Tuesday, April 10, 2012
Matthew Rodham was one of the colorful characters who was a part of the history of Kent Island. Matthew Rodham was one of 73 free men on Kent Island in 1642 and was summoned to attend the General Assembly. The land granted to Matthew Rodham was described as being on the western shore of Chesapeake Bay across from Kent Island. That location would be in present day Ann Arundel County which was formed in 1650.
In 1664 Matthew and his wife, Elizabeth, executed a deed of gift to Richard Kenner (another relative), "inconsideration of a marriage already had between Elizabeth my daughter and sd. Richard Kenner, ye plantation whereon I now live in ye county of Northumberland, 750 acres..."
Matthew was one of twenty-three men whose names appear on a list dated April 3, 1638, "Entred by Capt. George Evelin for the Manor of Evelinton in the Baronie of St. Maries." "Then in 1639 Matthew was released from his covenant with Clobery & Company." "These are to Certify all men whom it may concerne that Mathew Rhoden of the Isle of Kent in the Province of Maryland planter hath served his full time of Service due by Covenant with William Clobery & Company of London Merchants. Wittness my hand this 28th day of October 1639." /s/ Leonard Calvert."
One reference to Matthew, e.g.,comes from one George Turtle giving testimony before the Court of Admiralty about events of the previous year. Within the paragraph he mentions Matthew as articulate. (Matthew would have been about 17 at this time.) Cochran says of use of the word "articulate," that this "indicated that Rodham expressed himself well and was probably an educated man." He goes on to say that "if Matthew Rodham was educated and had funds of his own, those factors would have gone a long way in helping him gain acceptance in the colony even though he was very young." Another reference by Cochran refers to Matthew joining with his neighbors to sign the Oath of Allegiance to the Commonwealth of England: "That document exists to this day and Matthew's signature appears in a neat and precise hand. Many of his neighbors signed with a mark, others wrote their name in a laborous scrawl."
Matthew Rodham was one of the early English settlers in Northumberland County, VA, being first located in Accomack County in 1634 at age 14. In a 1653 deposition, he stated he was about 33 years old. Listed as an inhabitant on Kent Island 1 Apr 1642 (Archives of Maryland 4:69). He was assessed taxes in the amount of 32 lbs. on 2 Aug 1642 (Proceedings & Acts of the General Assembly of Maryland, Jan1637/8-Sep 1664, published as Archives of Maryland 1:143) He is variously listed as Mathew Rodan, Rodam, Rodham, Rhedon and others but signs his name as Matthew Rodham. He was living in Chiacone parish, Northumberland County, VA by 1651 and his daughter, Hannah, was then living. He is described as the son-in-law of Hannah Lee, wife of Hugh Lee, and widow of Robert Huett (another relative). His wife is listed as Elizabeth. He was listed as Mr., served as a justice and in the parish vestry at Chiacone. He owned several hundred acres of land, some of which had previously belonged to his wife' parents. He had at least three servants. He met his wife on Kent Island, her father Robert Huett was there as early as 1640. The Huetts had moved to Northumberland County in 1648 as the county was organized that year. The will of Matthew has not been located although it is mentioned in his wife's will.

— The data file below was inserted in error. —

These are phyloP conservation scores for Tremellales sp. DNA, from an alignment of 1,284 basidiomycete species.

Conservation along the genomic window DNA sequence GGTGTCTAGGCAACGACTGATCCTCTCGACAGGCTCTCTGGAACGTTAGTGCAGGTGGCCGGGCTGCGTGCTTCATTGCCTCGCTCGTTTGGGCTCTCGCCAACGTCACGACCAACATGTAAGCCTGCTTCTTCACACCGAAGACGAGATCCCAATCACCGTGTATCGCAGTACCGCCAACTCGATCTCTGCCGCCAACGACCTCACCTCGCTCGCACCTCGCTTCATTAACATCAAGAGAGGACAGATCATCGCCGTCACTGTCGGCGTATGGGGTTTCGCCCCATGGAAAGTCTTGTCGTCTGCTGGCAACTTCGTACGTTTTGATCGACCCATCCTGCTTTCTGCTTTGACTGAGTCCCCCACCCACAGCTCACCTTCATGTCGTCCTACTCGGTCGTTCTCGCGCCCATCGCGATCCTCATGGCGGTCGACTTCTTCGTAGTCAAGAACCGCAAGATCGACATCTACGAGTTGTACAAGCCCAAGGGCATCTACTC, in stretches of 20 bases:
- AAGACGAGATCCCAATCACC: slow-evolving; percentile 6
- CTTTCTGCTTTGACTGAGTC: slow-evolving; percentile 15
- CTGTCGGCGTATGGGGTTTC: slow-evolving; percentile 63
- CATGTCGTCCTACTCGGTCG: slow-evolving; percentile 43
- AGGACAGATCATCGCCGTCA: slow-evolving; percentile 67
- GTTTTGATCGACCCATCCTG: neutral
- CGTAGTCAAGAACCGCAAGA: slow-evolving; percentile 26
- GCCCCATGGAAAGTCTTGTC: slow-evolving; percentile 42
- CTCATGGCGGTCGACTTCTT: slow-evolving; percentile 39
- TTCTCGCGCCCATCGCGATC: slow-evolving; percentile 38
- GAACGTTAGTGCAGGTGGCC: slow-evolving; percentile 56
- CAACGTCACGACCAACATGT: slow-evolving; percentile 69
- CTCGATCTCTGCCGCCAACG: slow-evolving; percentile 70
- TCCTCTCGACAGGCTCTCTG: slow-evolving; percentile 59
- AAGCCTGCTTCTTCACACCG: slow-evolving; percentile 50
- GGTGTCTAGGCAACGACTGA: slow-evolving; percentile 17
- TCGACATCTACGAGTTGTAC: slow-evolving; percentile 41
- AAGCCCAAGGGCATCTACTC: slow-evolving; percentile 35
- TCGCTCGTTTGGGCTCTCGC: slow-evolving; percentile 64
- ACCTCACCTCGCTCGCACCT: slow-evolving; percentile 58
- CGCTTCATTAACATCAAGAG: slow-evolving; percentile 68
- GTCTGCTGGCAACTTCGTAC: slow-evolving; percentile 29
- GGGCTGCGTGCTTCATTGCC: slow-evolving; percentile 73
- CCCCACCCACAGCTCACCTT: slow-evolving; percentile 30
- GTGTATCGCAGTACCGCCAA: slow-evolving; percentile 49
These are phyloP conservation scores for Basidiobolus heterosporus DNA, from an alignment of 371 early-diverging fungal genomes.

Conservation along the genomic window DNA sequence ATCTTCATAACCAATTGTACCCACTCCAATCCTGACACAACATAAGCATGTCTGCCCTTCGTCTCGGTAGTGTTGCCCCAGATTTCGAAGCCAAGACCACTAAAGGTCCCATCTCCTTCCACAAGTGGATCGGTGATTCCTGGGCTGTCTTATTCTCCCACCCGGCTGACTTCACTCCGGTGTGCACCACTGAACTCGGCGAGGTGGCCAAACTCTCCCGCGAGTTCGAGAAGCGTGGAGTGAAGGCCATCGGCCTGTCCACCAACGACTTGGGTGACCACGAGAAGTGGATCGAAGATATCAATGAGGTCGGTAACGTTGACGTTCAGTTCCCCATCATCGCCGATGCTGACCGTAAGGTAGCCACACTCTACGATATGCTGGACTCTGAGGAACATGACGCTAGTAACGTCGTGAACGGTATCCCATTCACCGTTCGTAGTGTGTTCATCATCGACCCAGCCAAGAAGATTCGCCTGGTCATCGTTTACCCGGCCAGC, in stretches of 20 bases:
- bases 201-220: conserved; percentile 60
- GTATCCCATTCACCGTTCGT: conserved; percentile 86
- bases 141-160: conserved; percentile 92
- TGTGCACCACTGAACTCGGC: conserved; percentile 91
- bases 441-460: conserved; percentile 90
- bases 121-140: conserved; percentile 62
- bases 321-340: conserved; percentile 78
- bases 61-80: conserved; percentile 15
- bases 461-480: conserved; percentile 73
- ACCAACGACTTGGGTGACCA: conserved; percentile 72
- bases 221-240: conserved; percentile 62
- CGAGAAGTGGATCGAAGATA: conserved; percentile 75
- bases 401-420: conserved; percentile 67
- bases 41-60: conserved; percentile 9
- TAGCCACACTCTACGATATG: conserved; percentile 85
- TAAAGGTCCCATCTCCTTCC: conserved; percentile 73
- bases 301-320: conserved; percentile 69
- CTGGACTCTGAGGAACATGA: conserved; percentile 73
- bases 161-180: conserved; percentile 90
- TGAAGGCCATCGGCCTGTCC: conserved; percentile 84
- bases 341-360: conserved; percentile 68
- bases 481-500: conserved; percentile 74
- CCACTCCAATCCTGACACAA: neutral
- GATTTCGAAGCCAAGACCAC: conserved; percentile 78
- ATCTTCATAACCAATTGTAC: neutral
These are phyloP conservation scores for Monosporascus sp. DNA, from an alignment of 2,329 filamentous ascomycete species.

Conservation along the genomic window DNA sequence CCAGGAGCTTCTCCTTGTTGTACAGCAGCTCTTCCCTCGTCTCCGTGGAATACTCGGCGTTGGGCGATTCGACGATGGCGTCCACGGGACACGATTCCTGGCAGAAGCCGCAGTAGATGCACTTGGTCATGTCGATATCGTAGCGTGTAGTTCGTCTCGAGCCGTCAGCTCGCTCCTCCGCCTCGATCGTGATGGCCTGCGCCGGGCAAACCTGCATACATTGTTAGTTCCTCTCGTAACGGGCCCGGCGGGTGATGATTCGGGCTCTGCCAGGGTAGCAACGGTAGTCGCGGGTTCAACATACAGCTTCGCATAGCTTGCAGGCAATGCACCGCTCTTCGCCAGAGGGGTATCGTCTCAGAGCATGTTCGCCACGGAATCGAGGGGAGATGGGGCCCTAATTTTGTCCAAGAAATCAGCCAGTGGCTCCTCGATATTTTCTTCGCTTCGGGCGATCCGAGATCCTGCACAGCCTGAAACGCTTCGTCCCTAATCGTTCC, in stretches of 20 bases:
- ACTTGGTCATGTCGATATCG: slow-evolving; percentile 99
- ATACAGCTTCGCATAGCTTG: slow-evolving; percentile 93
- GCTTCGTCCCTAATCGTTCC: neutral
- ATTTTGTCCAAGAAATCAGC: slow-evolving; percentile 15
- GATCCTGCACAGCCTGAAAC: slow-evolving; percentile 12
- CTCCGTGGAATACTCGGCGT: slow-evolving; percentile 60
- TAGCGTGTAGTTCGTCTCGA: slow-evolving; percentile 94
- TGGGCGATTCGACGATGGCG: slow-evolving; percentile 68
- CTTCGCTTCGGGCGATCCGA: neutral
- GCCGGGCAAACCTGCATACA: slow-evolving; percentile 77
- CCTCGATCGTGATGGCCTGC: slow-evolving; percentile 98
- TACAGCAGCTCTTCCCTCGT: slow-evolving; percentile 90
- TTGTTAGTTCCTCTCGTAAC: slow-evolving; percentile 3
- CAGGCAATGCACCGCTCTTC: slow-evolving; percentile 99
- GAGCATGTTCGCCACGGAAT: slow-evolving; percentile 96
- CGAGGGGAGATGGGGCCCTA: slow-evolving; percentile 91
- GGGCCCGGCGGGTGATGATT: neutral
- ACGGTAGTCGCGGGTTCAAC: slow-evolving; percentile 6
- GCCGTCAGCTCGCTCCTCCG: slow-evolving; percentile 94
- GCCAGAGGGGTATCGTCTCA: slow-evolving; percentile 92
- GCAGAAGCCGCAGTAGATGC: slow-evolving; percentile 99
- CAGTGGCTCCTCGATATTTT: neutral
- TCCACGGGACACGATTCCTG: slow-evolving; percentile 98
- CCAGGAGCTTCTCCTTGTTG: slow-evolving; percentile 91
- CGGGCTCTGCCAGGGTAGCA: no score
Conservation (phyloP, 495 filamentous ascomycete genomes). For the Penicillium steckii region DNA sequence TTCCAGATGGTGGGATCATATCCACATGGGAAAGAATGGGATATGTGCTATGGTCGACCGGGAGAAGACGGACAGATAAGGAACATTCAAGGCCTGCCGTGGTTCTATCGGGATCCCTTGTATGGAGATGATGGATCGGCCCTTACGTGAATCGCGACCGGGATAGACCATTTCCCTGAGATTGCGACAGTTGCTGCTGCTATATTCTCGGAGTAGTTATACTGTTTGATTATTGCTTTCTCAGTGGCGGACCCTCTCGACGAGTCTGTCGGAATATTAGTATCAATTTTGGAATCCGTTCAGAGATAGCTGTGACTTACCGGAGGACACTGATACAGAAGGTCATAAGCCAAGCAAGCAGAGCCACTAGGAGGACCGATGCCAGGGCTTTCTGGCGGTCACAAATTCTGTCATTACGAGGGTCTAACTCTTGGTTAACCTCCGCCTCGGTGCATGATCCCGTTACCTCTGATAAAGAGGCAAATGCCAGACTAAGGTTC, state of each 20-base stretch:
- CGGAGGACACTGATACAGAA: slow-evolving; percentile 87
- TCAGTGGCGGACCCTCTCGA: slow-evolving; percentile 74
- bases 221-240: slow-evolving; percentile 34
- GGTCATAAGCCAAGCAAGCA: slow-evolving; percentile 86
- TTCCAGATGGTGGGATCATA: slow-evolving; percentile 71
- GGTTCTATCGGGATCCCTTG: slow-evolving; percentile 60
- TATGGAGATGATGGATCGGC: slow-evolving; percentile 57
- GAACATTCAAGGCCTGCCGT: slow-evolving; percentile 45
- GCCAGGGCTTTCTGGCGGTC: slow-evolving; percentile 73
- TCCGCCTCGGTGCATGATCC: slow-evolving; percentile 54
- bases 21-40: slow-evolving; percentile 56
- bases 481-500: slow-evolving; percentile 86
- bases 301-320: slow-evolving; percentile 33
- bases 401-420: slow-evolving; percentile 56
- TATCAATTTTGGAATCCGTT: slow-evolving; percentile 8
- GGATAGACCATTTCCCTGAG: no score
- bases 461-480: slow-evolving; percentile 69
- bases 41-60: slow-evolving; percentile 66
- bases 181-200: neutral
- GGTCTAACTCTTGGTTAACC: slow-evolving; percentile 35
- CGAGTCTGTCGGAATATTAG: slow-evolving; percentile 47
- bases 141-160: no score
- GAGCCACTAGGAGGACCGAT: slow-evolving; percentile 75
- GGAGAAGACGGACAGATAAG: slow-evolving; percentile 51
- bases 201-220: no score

A reference in Maryland Marriage Records, 14:183 states that Westmoreland County court book in 1684 has Susannah Rodham, daughter of Mathew Rodham and wife of Robert Mason, Sr. The only court book inexistance for that year is the order book. But kinship is clearly proven between Susanna and Elizabeth Huett Rodham by the latter's will. Matthew was "intimately acquainted with Samuel Lane" who was Reverend of Long Houghton parish, Northumberland, England and later lived on Kent Island, Maryland, dying in Anne Arundel County. Samuel had married Barbara Roddam, daughter of Edmund Roddam, of Roddam in Ilderton parish, Northumberland, England. The Roddam family also owned property in Long Houghton parish. While Matthew is not listed in the pedigree of the Roddam family, the circumstantial evidence indicates that he was a son of Emund Roddam and Margaret Grey. The ties which Matthew had to Samuel Lane, the correct time period, the uncommonnness of the name of Rodham, not to mention the fact that Margaret Grey had a brother-in-law named Matthew Forest, who was sheriff of Northumberland County, England in 1620, all suggest that Matthew may well have been the son of Emund and Margaret.
Edmund died in 1632 without a will. His administration mentions several children. Edmund Roddam entered his pedigree in the Visitation of 1615 but of course, Matthew would not have been born until five years later (ascalculated from his age in 1633). Margaret, the widow of Edmund, was buried in 1647 at Long Houghton. Matthew, a younger son, was likely bound as an indentured servant after his father's decease and brought to America, thereby not being recorded in the subsequent pedigree.
at 9:59 AM